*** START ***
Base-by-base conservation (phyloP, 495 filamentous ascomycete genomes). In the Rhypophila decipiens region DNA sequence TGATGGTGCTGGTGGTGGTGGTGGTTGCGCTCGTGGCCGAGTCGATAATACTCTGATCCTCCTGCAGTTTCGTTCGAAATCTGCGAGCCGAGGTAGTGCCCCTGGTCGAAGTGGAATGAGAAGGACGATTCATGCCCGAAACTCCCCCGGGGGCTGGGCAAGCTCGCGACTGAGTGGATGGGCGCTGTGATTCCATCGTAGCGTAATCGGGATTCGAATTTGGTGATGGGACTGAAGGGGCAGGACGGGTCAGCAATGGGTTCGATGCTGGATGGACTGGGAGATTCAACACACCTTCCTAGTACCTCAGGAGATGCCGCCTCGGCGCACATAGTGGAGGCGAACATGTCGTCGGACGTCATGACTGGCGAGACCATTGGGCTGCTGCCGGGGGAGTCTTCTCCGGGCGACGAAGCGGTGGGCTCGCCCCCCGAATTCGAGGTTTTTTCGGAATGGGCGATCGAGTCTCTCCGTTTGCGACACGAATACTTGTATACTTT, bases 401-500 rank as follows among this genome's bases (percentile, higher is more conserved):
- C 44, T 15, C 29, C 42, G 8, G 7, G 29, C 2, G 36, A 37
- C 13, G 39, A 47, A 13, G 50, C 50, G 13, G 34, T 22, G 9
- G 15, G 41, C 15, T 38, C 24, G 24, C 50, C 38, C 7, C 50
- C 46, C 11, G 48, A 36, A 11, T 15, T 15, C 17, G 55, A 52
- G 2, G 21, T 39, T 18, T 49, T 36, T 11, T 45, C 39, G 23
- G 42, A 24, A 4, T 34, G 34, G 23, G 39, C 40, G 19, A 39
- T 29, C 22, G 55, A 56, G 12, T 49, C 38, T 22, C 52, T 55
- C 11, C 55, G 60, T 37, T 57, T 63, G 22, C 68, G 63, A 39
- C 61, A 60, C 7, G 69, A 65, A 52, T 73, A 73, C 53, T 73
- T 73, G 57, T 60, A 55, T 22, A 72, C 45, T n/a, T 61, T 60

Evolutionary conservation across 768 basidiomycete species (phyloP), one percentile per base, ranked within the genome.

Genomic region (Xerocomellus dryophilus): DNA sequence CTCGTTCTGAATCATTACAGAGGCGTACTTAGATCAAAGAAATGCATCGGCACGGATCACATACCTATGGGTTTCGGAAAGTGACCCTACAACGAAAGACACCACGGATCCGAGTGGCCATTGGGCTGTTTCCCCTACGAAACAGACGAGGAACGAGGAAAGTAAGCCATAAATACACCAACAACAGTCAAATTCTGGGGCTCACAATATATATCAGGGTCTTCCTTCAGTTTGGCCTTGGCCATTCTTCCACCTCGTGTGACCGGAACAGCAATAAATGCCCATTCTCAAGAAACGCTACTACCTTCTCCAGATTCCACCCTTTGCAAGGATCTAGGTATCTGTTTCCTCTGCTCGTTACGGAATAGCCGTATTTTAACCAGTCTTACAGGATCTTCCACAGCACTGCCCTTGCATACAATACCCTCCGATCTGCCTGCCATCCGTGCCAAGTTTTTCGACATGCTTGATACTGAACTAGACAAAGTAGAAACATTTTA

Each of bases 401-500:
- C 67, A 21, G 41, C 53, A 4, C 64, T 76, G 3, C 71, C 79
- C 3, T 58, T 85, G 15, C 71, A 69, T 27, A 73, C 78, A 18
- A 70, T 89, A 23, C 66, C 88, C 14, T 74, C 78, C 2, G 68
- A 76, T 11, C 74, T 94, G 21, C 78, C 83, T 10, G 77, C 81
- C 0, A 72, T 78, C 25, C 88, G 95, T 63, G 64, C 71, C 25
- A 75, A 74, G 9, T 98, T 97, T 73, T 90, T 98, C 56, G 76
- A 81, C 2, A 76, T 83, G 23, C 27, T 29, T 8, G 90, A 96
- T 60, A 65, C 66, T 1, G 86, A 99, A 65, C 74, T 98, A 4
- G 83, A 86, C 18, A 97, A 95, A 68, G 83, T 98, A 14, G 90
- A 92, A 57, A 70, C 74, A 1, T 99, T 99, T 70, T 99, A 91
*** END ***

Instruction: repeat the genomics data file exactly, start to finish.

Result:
Base-by-base conservation (phyloP, 495 filamentous ascomycete genomes). In the Rhypophila decipiens region DNA sequence TGATGGTGCTGGTGGTGGTGGTGGTTGCGCTCGTGGCCGAGTCGATAATACTCTGATCCTCCTGCAGTTTCGTTCGAAATCTGCGAGCCGAGGTAGTGCCCCTGGTCGAAGTGGAATGAGAAGGACGATTCATGCCCGAAACTCCCCCGGGGGCTGGGCAAGCTCGCGACTGAGTGGATGGGCGCTGTGATTCCATCGTAGCGTAATCGGGATTCGAATTTGGTGATGGGACTGAAGGGGCAGGACGGGTCAGCAATGGGTTCGATGCTGGATGGACTGGGAGATTCAACACACCTTCCTAGTACCTCAGGAGATGCCGCCTCGGCGCACATAGTGGAGGCGAACATGTCGTCGGACGTCATGACTGGCGAGACCATTGGGCTGCTGCCGGGGGAGTCTTCTCCGGGCGACGAAGCGGTGGGCTCGCCCCCCGAATTCGAGGTTTTTTCGGAATGGGCGATCGAGTCTCTCCGTTTGCGACACGAATACTTGTATACTTT, bases 401-500 rank as follows among this genome's bases (percentile, higher is more conserved):
- C 44, T 15, C 29, C 42, G 8, G 7, G 29, C 2, G 36, A 37
- C 13, G 39, A 47, A 13, G 50, C 50, G 13, G 34, T 22, G 9
- G 15, G 41, C 15, T 38, C 24, G 24, C 50, C 38, C 7, C 50
- C 46, C 11, G 48, A 36, A 11, T 15, T 15, C 17, G 55, A 52
- G 2, G 21, T 39, T 18, T 49, T 36, T 11, T 45, C 39, G 23
- G 42, A 24, A 4, T 34, G 34, G 23, G 39, C 40, G 19, A 39
- T 29, C 22, G 55, A 56, G 12, T 49, C 38, T 22, C 52, T 55
- C 11, C 55, G 60, T 37, T 57, T 63, G 22, C 68, G 63, A 39
- C 61, A 60, C 7, G 69, A 65, A 52, T 73, A 73, C 53, T 73
- T 73, G 57, T 60, A 55, T 22, A 72, C 45, T n/a, T 61, T 60

Evolutionary conservation across 768 basidiomycete species (phyloP), one percentile per base, ranked within the genome.

Genomic region (Xerocomellus dryophilus): DNA sequence CTCGTTCTGAATCATTACAGAGGCGTACTTAGATCAAAGAAATGCATCGGCACGGATCACATACCTATGGGTTTCGGAAAGTGACCCTACAACGAAAGACACCACGGATCCGAGTGGCCATTGGGCTGTTTCCCCTACGAAACAGACGAGGAACGAGGAAAGTAAGCCATAAATACACCAACAACAGTCAAATTCTGGGGCTCACAATATATATCAGGGTCTTCCTTCAGTTTGGCCTTGGCCATTCTTCCACCTCGTGTGACCGGAACAGCAATAAATGCCCATTCTCAAGAAACGCTACTACCTTCTCCAGATTCCACCCTTTGCAAGGATCTAGGTATCTGTTTCCTCTGCTCGTTACGGAATAGCCGTATTTTAACCAGTCTTACAGGATCTTCCACAGCACTGCCCTTGCATACAATACCCTCCGATCTGCCTGCCATCCGTGCCAAGTTTTTCGACATGCTTGATACTGAACTAGACAAAGTAGAAACATTTTA

Each of bases 401-500:
- C 67, A 21, G 41, C 53, A 4, C 64, T 76, G 3, C 71, C 79
- C 3, T 58, T 85, G 15, C 71, A 69, T 27, A 73, C 78, A 18
- A 70, T 89, A 23, C 66, C 88, C 14, T 74, C 78, C 2, G 68
- A 76, T 11, C 74, T 94, G 21, C 78, C 83, T 10, G 77, C 81
- C 0, A 72, T 78, C 25, C 88, G 95, T 63, G 64, C 71, C 25
- A 75, A 74, G 9, T 98, T 97, T 73, T 90, T 98, C 56, G 76
- A 81, C 2, A 76, T 83, G 23, C 27, T 29, T 8, G 90, A 96
- T 60, A 65, C 66, T 1, G 86, A 99, A 65, C 74, T 98, A 4
- G 83, A 86, C 18, A 97, A 95, A 68, G 83, T 98, A 14, G 90
- A 92, A 57, A 70, C 74, A 1, T 99, T 99, T 70, T 99, A 91